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It's National Mentoring Month!

“It is easier to build strong children than to repair broken men.” This quote from Frederick Douglas is as relevant today as it was in the mid-1800s. There are many children (and adults!) in our community who face challenges and simply need some guidance to help them reach their potential.

Kids who have mentors are more likely to stay out of trouble, get better grades, keep away from drugs and graduate high school.

Diana Amatucci for webBeing a mentor or a tutor is easy. There are many organizations in our area that work with kids, and they are looking for volunteers. It is not hard work when you are simply sharing your passion for computers…or music…or gardening…or reading…or baseball with a child.

Perhaps working with adults is more your speed. First generation college students need someone to help them navigate the college experience. There are refugee families who can benefit from the simplest exchange of cultural knowledge to help them in their transition to a new country. And others who need help learning a new language.

Mentors say that they feel they get just as much out of the experience as the person they mentor!

It's that simple.

Lab shots  for webJanuary is National Mentoring Month, and our United Way Volunteer Center is sharing mentor stories all month long. We are joined in our mission of encouraging more people to volunteer as mentors and tutors by wonderful local partners: NBC29, The Daily Progress, and all the Monticello Media radio stations (HitKicker 99.7, NewsTalk WCHV 107.5, Hot 101.9, Generations 102.3 and Sports Radio 1400 AM), plus the community-minded Omni Hotel is hosting our Mentor and Tutor Volunteer Fair on Friday, January 30 from 11:00 – 2:00. Our friends at Raising Cane’s are providing their delicious chicken fingers for attendees.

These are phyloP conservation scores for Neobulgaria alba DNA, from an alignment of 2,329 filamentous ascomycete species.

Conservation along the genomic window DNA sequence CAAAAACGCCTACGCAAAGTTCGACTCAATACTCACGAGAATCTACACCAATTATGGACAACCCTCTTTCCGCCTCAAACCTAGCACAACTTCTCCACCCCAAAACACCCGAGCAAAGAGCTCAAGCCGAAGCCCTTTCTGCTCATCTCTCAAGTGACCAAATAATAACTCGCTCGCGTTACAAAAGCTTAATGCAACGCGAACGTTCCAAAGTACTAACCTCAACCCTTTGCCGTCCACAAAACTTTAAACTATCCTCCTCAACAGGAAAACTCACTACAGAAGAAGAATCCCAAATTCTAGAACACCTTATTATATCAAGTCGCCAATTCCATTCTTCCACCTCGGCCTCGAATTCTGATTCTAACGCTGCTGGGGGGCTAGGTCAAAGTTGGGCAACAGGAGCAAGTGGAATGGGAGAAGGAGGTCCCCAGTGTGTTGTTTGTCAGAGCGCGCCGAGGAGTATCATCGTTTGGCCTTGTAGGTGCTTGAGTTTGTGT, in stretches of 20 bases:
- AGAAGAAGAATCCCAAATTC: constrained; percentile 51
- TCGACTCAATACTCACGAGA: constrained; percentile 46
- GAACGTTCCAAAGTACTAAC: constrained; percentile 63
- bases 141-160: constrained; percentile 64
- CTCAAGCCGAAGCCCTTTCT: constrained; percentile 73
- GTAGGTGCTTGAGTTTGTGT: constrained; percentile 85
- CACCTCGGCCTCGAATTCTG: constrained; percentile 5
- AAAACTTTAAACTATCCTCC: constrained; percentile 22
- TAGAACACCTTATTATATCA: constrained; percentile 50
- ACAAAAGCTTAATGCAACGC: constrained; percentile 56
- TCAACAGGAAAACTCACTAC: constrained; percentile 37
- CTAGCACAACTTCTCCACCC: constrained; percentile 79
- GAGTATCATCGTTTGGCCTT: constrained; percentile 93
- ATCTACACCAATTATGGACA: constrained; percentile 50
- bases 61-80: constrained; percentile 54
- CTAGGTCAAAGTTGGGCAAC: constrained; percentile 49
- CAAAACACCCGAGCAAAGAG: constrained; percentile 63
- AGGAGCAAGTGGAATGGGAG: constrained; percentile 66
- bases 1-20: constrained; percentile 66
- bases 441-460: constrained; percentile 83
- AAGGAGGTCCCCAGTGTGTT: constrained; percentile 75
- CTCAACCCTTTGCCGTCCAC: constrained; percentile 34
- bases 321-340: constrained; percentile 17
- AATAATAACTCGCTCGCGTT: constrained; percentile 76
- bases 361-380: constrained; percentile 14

To learn more about the local organizations attending the fair, who would love to help you become a mentor or tutor, visit CvilleVolunteer.org.

We hope to see you on January 30!

Mentor. Tutor. Pass it on!

Posted by: Kim Connolly

"I'm Grateful." Walter's Story.

Walter for webWalter, an Albemarle County native, has worked since he was 14 years old. He had a heart attack when he was 44, and last year, after suffering a mini-stroke at work, he learned that he has a heart condition that can only be managed through medications. The prescriptions that keep him alive cost nearly $1,400 each month. Walter receives care at the Charlottesville Free Clinic, where he was referred to our United Way’s RxRelief Prescription Assistance program.

Helen Frye, our United Way Medication Assistance Caseworker, spends part of every workday at the Free Clinic to help patients access medications for long-term, chronic illnesses like Walter’s heart disease. She arranged for Walter to receive his medications for only a $3 co-pay. “I don’t know what I’d do without this program. I feel like I’m letting myself down because I can’t work. By the time I pay my rent and buy groceries, I’m not sure what I could cut out to pay for my prescriptions. I’m grateful - this program is keeping me alive.”

Walter 2 for webWalter is one of those people you automatically like the first time you meet them. When I interviewed him for this story, he told me that we had helped him once before, in the early 1970’s, when we ran a grant-funded job placement program. I learned that we gave him a placement referral for a job that he kept for more than 20 years! It was nice to learn that we had changed Walter’s life not once, but twice.

Your gift to our United Way helps keep Walter alive, and helps so many others.

Please make a gift today by clicking here.There is still time to make your year-end tax-deductible contribution!